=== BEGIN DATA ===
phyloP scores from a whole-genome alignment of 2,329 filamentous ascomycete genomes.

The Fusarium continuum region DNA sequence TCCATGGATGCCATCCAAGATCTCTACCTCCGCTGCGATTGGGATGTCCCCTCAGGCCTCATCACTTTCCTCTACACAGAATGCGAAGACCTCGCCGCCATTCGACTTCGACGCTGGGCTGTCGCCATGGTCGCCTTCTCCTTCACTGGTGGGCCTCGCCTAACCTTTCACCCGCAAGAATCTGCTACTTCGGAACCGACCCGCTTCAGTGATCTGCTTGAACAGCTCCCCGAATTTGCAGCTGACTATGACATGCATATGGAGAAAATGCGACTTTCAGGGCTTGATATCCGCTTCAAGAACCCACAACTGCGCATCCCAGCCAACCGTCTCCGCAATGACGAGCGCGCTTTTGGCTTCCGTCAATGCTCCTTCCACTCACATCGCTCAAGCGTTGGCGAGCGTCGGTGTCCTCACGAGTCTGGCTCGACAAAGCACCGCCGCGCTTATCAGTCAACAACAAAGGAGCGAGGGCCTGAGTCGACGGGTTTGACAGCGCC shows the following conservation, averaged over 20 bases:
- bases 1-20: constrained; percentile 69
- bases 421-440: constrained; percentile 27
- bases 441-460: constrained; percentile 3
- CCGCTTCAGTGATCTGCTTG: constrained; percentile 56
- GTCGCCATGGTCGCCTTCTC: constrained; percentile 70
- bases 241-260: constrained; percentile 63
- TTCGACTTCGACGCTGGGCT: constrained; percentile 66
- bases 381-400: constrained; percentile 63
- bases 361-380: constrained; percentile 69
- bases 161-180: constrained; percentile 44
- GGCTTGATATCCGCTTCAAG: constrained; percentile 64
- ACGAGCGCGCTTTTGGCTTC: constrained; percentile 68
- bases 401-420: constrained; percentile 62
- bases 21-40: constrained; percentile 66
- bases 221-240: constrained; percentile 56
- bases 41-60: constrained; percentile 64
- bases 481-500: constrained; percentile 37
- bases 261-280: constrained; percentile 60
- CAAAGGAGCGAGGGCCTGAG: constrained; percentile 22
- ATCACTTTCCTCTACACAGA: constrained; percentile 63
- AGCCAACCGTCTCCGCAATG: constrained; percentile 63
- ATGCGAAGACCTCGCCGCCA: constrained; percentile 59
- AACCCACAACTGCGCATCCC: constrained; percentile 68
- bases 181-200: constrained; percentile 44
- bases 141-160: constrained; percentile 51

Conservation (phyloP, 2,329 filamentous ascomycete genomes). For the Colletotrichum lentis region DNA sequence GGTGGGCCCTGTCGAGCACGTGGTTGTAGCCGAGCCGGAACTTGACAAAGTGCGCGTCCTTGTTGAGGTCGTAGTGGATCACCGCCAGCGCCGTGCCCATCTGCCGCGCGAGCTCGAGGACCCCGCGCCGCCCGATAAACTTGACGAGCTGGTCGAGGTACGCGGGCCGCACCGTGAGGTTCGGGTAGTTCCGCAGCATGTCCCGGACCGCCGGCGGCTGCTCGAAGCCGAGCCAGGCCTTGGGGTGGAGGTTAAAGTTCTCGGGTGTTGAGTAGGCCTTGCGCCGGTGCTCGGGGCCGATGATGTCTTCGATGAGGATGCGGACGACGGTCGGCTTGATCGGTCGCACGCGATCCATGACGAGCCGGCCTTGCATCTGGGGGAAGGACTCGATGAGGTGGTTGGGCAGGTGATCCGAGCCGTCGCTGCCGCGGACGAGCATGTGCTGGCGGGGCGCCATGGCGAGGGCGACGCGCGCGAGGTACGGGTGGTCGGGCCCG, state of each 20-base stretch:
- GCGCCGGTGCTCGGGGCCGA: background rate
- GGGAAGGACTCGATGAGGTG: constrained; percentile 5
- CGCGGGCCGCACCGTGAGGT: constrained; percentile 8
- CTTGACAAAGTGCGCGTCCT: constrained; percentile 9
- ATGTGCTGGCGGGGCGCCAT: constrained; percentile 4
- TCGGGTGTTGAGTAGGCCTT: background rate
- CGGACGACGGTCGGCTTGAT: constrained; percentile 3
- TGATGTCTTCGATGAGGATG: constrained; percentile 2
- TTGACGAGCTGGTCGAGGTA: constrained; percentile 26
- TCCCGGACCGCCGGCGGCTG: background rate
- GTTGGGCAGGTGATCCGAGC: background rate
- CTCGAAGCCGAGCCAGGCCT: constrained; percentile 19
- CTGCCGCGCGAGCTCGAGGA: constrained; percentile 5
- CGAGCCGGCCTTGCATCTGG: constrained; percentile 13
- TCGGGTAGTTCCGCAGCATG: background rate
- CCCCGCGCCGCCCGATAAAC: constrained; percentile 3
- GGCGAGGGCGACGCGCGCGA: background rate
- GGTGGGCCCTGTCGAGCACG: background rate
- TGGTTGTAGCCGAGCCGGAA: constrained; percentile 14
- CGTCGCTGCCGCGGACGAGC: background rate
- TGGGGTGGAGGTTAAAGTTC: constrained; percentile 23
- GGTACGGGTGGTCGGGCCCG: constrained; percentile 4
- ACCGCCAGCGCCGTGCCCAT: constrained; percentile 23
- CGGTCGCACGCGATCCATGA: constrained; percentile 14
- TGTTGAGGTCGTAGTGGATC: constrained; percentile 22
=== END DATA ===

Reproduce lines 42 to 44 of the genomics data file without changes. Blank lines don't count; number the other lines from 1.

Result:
- CGAGCCGGCCTTGCATCTGG: constrained; percentile 13
- TCGGGTAGTTCCGCAGCATG: background rate
- CCCCGCGCCGCCCGATAAAC: constrained; percentile 3